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F-22 Raptor News

27th EFS ends tour, takes training back to the mainland

October 6, 2010 (by SSgt. Beth Del Vecchio) - The 27th Expeditionary Fighter Squadron from Langley Air Force Base, Va., is redeploying after four months in support of the Theater Security Package mission.

Servicemembers from Langley AFB pose for a group shot while deployed to Andersen AFB and the 27th EFS. [USAF photo by TSgt. Mike Andriacco]

The 12 F-22 Raptors will head back to the 1st Fighter Wing, along with the more than 289 personnel that seamlessly integrated into the operations at Andersen.

The 27th hit the ground running in June, but the work started long before they got to the island. Their hard work and forward thinking paid off. By the end of July, the Expeditionary Aircraft Maintenance Unit had decreased the number of ground aborts due to the wet weather effects on the F-22, by 78 percent for the month.

"A sister Raptor squadron, deployed here last summer, lost a lot of sorties due to the extreme wet weather," said Capt. Adrienne Stahl, 27 EAMU Officer in charge. "Our Specialists and Low Observable technicians put in a lot of work to make modifications to the jets in preparation for the rainy season in Guam."

And that was just the beginning.

In August, the Team Langley Packaged Maintenance Plans and LO sections made history by completing two accelerated PMPs in 10 days each, which had never been accomplished on an F-22. A PMP is heavy maintenance performed on the Raptors every 300 flight hours. The process normally takes more than a month to complete.

"Our Airmen reduced the traditional PMP time by 34 days and did it with 30 percent less personnel than we would have dedicated to the task at home station," said Captain Stahl. "We did it faster and with less people, than has ever been done before. This was important because we proved that we could keep up with any wartime sortie generation scenario."

But that first was not the last for the 27th EFS. The squadron took the fight on the road to Japan for Exercise Coral Mustang, a training operation involving the forward deployment of eight F-22s, 90 personnel and seven short tons of cargo from an already deployed location.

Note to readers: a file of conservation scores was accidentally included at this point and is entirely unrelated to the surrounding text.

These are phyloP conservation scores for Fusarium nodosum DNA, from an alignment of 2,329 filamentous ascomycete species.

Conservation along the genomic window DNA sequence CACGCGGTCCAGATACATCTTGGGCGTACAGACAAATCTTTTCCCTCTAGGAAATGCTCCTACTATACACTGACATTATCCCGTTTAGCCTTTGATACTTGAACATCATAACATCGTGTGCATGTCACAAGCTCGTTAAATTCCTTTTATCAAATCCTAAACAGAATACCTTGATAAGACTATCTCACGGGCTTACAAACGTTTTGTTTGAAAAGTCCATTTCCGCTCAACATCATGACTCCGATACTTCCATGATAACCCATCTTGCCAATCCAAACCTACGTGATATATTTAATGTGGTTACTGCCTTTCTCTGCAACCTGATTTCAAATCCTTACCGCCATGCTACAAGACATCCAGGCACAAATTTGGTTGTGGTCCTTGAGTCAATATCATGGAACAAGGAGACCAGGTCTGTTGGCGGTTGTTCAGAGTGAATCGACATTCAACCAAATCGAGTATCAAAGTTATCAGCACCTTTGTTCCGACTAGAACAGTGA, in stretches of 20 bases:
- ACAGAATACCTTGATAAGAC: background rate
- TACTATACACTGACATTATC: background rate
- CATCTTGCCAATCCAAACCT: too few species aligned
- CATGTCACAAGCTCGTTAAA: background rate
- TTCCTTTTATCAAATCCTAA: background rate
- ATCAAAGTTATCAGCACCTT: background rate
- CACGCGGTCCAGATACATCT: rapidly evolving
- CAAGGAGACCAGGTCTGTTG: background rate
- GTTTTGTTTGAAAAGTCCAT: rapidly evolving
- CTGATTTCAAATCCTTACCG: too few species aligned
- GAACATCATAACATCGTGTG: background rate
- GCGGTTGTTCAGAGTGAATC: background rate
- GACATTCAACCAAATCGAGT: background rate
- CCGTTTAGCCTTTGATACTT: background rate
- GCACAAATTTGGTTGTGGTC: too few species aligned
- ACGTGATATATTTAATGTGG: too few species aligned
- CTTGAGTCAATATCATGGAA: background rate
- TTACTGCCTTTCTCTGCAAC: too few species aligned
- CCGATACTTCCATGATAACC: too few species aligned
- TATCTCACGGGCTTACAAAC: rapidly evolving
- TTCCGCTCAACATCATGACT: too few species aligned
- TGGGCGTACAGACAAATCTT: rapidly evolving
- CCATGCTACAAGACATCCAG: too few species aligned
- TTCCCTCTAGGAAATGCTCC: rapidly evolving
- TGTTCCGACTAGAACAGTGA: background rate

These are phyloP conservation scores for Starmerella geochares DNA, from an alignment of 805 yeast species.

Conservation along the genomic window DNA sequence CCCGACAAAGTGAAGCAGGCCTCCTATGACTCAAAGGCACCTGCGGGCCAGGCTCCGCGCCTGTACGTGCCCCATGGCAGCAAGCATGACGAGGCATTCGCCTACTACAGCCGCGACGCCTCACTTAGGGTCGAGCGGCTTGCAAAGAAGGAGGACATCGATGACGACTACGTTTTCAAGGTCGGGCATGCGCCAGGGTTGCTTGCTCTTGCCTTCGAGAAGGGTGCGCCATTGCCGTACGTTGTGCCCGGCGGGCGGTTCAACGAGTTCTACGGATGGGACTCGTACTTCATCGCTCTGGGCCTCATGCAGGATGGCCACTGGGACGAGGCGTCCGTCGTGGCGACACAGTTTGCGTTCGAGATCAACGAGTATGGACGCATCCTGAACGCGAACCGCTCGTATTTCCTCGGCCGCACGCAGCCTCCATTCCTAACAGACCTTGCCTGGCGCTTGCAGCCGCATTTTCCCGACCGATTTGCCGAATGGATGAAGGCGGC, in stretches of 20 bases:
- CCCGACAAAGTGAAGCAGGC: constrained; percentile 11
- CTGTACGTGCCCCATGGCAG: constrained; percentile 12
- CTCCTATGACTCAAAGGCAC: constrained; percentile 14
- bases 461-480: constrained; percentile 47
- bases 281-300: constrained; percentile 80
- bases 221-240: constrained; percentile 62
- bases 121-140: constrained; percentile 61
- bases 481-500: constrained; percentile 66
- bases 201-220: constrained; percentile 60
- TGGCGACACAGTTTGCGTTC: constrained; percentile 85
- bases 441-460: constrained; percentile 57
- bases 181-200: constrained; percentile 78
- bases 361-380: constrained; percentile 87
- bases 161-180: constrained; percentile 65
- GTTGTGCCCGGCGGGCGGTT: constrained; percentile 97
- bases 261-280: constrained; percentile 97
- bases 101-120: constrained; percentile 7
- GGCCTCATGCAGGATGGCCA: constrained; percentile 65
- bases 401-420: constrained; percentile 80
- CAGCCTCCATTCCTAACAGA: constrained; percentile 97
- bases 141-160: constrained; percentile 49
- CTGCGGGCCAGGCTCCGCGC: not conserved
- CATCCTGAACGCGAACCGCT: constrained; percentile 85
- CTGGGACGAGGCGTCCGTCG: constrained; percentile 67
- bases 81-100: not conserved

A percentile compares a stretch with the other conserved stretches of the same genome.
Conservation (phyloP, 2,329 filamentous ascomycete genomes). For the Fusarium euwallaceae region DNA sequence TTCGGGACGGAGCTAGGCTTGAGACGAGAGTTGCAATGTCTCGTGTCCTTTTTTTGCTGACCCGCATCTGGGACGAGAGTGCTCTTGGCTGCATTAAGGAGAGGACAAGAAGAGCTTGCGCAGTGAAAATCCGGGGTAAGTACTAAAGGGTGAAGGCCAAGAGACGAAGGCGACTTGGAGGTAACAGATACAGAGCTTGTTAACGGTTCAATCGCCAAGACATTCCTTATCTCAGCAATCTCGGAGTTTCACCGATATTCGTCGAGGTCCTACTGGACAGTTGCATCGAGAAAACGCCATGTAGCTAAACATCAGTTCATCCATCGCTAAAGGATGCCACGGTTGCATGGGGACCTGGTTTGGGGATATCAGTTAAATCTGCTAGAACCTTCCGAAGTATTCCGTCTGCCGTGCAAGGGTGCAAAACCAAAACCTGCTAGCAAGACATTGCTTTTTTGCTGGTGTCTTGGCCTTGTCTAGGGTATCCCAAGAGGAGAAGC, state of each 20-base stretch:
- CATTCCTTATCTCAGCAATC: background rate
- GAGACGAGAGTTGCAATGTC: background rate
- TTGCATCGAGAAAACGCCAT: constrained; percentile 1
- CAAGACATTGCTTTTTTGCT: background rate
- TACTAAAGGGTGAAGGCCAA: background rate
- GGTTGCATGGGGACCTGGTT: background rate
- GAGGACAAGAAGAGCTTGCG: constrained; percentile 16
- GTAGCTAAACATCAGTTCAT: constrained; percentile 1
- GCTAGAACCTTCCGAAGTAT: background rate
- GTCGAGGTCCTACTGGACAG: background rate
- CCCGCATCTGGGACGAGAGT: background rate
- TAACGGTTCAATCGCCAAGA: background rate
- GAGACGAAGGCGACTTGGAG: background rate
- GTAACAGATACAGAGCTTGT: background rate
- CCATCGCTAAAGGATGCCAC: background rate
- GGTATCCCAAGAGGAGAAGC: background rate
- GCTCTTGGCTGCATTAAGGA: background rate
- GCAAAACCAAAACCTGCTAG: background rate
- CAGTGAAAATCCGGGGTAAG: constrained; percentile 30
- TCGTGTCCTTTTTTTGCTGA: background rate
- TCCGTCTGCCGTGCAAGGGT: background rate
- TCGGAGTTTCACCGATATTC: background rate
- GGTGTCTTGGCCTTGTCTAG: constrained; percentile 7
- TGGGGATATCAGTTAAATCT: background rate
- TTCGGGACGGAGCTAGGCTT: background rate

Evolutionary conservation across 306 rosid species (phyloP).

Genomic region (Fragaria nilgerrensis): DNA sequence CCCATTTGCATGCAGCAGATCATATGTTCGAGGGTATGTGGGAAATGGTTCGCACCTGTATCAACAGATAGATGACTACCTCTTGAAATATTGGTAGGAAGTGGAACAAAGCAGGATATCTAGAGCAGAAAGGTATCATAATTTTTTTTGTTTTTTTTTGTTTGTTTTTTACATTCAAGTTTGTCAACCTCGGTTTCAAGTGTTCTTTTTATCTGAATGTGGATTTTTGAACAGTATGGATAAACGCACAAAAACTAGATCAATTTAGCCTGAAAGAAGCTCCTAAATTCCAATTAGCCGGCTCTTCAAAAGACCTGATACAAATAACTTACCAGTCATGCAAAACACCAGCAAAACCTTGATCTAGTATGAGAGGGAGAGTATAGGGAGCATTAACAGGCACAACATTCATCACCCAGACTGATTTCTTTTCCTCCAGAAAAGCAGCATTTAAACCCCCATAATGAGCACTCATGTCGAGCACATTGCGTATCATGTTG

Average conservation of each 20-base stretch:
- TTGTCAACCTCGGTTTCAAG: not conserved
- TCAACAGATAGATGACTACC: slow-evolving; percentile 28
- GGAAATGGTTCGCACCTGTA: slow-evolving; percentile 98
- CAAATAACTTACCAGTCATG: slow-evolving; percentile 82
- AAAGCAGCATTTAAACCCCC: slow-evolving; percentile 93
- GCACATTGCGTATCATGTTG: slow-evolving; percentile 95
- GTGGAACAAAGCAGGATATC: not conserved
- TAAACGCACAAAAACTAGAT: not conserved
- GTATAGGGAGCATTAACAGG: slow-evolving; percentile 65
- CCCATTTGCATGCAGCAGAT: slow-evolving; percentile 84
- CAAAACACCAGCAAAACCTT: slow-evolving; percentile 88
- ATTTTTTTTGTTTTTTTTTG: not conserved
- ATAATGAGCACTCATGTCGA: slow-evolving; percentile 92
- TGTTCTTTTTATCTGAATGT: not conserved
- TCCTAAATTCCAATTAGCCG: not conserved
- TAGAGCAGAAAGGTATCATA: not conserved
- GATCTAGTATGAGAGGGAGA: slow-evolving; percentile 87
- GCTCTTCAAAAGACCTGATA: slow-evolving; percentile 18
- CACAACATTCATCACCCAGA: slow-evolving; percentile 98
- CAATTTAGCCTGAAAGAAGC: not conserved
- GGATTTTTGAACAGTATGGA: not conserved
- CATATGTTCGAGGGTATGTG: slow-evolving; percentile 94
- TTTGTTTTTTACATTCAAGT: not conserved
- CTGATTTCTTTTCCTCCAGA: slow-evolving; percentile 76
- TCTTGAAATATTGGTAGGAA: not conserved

"We've done smaller, one and two-ship forward deployments, but we've never tried it with this much cargo, people and airplanes," said Lt. Col. Pete Fesler, 27th EFS commander. "It worked out great. In fact, we returned home with 45 out of 46 scheduled sorties flown, which are a testament to the caliber of our maintenance team."

Soon after Coral Mustang, the squadron was back in the cockpit and turning wrenches for Exercise Valiant Shield 2010, a U.S. Pacific Command Exercise focusing on integrated joint training with our sister services.

"The exercise was unique because most of the time when we train, we do part-task training focused on a narrow segment of our combat missions. It might be a fight that lasts only 20 minutes and then we come back," said Colonel Fesler. "This training was more representative of how we will actually employ our forces, where we have a long drive to get to the fight, we hit the tanker and join a fight already in progress, then go back to the tanker and back into the fight - multiple iterations of this and then at the end, still have a long flight home."

During Valiant Shield, the pilots flew sorties sometimes 400-miles to the fight and back to the base. Normally, they travel 80-150 miles away.

"We had to manage weapons and fuel differently than in our part-task training at home or even here at Andersen prior to Valiant Shield," the colonel said. "It was more like a war-time rehearsal."

According to Captain Stahl, the 27th flew 80 sorties and 210 flight hours during Valiant Shield. Maintainers on the ground, who were used to one to two-hour sorties, were seeing up to six-hour sorties.

"The operations tempo that the maintenance folks were moving at, with the short turn times along with multiple aircraft landing at the same time, really tested our abilities and what we could handle," said Captain Stahl. "We learned how the airplanes would react to longer sorties, and how quickly we could turn the jets and get them back into the fight."

In four short months, the 27th EFS had not only broken records and set the standard, they had honed skills they will take with them to other parts of the world. Colonel Fesler and Captain Stahl agreed that they could not have been successful without the support of Team Andersen.

"Andersen's airfield team dealt with a quantity of aircraft that they aren't used to and they did great," Colonel Fesler said. "We could not have safely conducted our operations without the work that Andersen's team did so professionally."

Captain Stahl echoed the colonel's remarks.

"Every single maintainer came to Andersen and integrated into already established permanent party organizations - Expeditionary Aircraft Maintenance Squadron, Maintenance Squadron, Munitions Squadron, Logistics Readiness Squadron and Communications Squadron, to name a few," she said. "The permanent party folks here took all of our people in and gave them great support throughout our deployment."

Courtesy of 36th Wing Public Affairs